There will be moments of crisis. Only if all the parties involved understand this will the positive momentum and expectations generated by Barak's US visit be possibly translated into real, implementable peace agreements.
Jerusalem Post, Israel
WITH OR without American interference, it is a big question whether Mr Barak can deliver. As a candidate in the last election, he laid down some rather significant markers, "red lines" he would not cross as prime minister: no evacuation of Israeli settlers, no return to Israel's pre- 1967 borders, no divided Jerusalem, and no Arab militarization east of the Jordan River. That's not going to be easy to sell to the Arabs. Washington Times, US
SINCE THE inception of the peace process, no peace-seeking prime minister has had such a rare opportunity to end the Arab-Israeli conflict. The combination of a solid mandate at home with ripe regional conditions, and now also the renewed support of American and international leaders, creates a diplomatic and security base that must not be wasted.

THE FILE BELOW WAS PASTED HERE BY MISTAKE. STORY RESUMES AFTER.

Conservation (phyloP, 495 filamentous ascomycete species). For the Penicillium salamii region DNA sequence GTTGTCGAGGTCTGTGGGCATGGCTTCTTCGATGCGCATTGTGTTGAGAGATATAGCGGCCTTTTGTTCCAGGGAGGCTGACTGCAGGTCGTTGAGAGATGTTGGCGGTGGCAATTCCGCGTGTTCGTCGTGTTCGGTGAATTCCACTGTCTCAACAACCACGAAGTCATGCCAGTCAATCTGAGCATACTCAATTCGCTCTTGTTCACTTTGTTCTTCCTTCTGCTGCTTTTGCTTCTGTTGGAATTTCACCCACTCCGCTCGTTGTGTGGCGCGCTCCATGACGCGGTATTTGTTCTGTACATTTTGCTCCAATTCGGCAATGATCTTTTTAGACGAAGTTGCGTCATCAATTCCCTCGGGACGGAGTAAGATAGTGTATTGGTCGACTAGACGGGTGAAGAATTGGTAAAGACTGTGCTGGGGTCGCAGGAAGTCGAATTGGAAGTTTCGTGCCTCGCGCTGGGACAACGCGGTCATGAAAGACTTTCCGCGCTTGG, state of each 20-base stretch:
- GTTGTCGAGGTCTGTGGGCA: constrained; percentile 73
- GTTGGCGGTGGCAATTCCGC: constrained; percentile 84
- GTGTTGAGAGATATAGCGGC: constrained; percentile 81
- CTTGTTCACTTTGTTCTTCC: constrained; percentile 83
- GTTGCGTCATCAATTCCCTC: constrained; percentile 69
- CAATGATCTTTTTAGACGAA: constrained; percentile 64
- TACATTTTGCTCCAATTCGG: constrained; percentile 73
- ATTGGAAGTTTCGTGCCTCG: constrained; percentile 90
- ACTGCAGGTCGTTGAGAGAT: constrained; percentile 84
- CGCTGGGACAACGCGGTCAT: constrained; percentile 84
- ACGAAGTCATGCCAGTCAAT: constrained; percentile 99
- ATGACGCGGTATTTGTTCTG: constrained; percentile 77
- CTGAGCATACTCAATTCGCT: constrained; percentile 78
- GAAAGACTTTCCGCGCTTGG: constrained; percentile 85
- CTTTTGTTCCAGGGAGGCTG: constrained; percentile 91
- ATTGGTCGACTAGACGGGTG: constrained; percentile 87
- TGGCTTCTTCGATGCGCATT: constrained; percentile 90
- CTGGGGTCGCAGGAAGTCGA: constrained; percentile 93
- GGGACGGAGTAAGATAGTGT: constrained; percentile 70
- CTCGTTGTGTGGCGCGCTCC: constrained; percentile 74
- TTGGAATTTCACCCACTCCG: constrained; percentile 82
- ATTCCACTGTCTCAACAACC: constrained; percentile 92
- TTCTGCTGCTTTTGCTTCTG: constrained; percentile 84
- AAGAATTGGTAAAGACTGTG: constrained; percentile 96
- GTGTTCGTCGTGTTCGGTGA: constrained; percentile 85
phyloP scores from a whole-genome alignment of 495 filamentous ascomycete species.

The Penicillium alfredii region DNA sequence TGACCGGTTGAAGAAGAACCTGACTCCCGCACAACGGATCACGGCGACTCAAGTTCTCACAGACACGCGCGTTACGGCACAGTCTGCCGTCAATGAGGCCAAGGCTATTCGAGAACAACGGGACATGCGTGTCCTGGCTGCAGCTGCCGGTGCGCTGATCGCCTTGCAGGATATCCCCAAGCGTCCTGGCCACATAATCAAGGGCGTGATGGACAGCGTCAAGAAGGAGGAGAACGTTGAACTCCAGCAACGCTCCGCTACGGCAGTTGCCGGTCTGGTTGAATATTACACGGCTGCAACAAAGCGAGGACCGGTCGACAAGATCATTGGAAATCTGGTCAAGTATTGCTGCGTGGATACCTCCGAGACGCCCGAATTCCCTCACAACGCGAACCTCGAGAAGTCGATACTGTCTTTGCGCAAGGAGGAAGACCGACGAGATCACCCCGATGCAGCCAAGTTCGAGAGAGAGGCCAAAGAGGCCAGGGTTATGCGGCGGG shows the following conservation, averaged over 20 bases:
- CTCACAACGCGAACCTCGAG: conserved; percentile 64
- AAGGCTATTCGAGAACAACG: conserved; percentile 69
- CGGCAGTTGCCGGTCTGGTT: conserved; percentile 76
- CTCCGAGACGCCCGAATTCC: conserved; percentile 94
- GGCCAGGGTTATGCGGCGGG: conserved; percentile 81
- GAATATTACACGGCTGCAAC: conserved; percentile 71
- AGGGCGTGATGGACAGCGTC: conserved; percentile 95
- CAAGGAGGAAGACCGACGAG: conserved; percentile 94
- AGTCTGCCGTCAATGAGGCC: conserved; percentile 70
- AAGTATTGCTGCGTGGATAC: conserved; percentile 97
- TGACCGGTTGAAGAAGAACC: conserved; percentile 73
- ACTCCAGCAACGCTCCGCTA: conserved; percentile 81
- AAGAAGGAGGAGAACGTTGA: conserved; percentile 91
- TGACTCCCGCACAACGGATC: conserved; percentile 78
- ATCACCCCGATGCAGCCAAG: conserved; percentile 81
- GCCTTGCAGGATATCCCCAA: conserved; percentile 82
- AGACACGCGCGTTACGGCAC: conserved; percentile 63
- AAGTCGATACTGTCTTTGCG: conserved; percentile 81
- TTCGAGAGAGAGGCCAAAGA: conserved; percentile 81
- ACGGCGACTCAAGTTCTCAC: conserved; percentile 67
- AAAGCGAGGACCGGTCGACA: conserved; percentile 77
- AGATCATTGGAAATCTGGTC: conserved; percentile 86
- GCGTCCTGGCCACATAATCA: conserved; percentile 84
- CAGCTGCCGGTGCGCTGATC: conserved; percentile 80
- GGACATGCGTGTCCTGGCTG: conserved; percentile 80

Al Haaretz, Israel
BARAK'S POLITICAL "love-in" with Washington is a good sign in one sense: it seems to confirm the new prime minister's willingness to discard the venal rhetoric of his predecessor and get on with the business of reaching a comprehensive peace with his Arab neighbours. But Barak's instant chemistry with Clinton hardly makes for a guarantee that Lebanon's interests will be adequately addressed. At present, our government has yet to take any of the steps that it must if the liberation of south Lebanon is ever to be seen in Washington as anything more than a side issue to talks between Israel and Syria.
The Daily Star, LebanonReuse content